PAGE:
Alaska is unique among the fifty states in its use of a version of the English rule of attorneys’ fees in civil cases. Alaska Rule of Civil Procedure 82, in combination with several other rules, effectuates a fee shift such that the losing party pays a portion of the winning party’s attorneys’ fees. Rule 82 has two fee schedules: one for monetary judgments and one for non-monetary judgments. The monetary judgment fee awards are based in part on the amount of the judgment, while the non-monetary judgment fee awards are based on the victorious party’s actual, reasonable attorneys’ fees. This difference in the way fee awards are calculated creates a disparity between plaintiffs, who seek damages, and defendants, who seek dismissal. While previous scholarship has noted this disparity, no commentator has proposed and defended a solution. This Note examines the English and American Rules historically and through a law and economics framework. It then analyzes Rule 82 and its companion rules. Ultimately, this Note concludes that the Alaska Supreme Court or the Alaska State Legislature should alter Rule 82 to create better parity between plaintiffs and defendants and cap the amount of fees that can be exacted from a defeated party.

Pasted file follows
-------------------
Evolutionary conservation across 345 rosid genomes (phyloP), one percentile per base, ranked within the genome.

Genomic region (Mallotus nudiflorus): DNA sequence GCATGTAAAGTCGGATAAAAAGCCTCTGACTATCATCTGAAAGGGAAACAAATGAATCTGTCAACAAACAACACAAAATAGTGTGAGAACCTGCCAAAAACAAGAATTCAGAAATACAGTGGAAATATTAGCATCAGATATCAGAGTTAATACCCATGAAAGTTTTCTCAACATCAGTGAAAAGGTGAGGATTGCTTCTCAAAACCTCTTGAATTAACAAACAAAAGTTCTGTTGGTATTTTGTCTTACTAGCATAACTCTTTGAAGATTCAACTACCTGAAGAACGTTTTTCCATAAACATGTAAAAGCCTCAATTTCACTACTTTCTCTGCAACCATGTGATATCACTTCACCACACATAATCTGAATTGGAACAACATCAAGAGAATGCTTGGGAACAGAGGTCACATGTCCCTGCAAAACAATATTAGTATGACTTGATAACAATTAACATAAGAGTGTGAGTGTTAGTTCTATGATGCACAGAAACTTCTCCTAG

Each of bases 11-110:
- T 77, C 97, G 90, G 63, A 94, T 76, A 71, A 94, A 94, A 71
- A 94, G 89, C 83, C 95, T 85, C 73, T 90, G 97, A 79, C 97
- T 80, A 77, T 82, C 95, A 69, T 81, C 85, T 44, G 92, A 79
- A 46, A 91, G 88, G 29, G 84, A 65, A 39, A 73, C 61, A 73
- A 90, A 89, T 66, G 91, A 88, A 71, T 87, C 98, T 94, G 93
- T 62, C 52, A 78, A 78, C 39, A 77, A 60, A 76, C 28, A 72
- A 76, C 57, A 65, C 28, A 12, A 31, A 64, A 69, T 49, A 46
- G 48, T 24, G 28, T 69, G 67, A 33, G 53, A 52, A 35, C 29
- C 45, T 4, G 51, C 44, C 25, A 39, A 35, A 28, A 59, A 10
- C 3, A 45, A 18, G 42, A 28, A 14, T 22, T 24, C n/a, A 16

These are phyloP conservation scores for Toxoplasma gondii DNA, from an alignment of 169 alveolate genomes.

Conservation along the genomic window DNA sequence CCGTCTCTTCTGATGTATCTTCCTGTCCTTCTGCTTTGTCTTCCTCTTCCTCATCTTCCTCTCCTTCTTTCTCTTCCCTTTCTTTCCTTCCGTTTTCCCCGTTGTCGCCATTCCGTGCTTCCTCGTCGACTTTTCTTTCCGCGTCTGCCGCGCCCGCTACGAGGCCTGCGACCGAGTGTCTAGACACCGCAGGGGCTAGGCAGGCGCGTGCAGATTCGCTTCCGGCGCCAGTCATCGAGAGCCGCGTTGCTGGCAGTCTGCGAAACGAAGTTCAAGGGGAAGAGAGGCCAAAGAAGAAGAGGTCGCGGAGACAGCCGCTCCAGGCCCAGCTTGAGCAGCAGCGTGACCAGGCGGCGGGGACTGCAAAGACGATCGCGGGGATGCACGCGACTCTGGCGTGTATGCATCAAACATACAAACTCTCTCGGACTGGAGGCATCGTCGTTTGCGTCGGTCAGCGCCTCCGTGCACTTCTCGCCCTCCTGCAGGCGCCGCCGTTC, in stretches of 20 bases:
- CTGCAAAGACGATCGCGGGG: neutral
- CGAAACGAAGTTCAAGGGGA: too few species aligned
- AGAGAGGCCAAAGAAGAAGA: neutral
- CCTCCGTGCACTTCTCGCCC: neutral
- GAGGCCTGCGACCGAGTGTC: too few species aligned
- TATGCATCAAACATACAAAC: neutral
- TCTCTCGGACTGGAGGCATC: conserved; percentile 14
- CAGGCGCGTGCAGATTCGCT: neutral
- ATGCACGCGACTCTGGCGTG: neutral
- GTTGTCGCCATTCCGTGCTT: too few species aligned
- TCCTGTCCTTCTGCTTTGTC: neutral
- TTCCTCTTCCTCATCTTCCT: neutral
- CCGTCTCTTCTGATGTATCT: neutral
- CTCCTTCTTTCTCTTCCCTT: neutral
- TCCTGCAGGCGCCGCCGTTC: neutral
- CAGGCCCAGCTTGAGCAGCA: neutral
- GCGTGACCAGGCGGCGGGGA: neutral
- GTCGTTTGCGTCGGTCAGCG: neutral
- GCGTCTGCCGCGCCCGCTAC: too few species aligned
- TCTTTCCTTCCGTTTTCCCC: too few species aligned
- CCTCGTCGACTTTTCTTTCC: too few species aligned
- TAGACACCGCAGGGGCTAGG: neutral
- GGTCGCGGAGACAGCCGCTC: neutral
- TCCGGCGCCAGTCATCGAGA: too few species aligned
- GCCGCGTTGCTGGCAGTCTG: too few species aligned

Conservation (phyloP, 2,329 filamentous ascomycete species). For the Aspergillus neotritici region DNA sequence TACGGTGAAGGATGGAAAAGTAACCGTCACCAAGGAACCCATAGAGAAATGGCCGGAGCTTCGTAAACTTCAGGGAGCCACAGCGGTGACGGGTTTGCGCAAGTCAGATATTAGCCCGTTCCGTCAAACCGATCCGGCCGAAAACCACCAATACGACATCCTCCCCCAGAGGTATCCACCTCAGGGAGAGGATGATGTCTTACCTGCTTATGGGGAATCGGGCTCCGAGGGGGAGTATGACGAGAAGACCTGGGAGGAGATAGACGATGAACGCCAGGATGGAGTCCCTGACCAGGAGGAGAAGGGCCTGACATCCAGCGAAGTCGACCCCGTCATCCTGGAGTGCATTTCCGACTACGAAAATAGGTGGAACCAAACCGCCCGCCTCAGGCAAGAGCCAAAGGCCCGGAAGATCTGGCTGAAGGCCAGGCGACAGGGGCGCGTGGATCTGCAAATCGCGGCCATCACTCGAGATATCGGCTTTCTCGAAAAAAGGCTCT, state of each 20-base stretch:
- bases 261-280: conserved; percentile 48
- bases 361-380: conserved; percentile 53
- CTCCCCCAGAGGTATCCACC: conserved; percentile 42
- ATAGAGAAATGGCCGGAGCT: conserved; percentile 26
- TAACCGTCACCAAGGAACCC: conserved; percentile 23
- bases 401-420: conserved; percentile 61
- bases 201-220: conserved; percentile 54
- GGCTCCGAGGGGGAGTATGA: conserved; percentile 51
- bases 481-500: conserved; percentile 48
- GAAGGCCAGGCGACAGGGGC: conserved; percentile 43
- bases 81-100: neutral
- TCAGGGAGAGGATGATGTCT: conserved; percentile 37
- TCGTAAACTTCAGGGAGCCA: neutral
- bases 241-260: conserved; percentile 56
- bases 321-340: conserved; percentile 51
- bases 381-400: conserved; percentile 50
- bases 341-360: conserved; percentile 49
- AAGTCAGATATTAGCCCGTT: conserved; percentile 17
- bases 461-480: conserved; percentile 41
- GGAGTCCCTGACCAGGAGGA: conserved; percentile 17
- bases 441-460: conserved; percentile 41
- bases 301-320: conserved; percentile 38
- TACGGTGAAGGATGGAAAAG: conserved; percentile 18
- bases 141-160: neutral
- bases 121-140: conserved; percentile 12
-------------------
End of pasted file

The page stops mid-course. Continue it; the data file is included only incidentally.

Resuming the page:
Matthew Naiman, The Plaintiff’s Plight: Altering Alaska’s Rule 82 to Better Compensate Plaintiffs, 39 Alaska Law Review 139-171 (2022)
Available at: https://scholarship.law.duke.edu/alr/vol39/iss1/14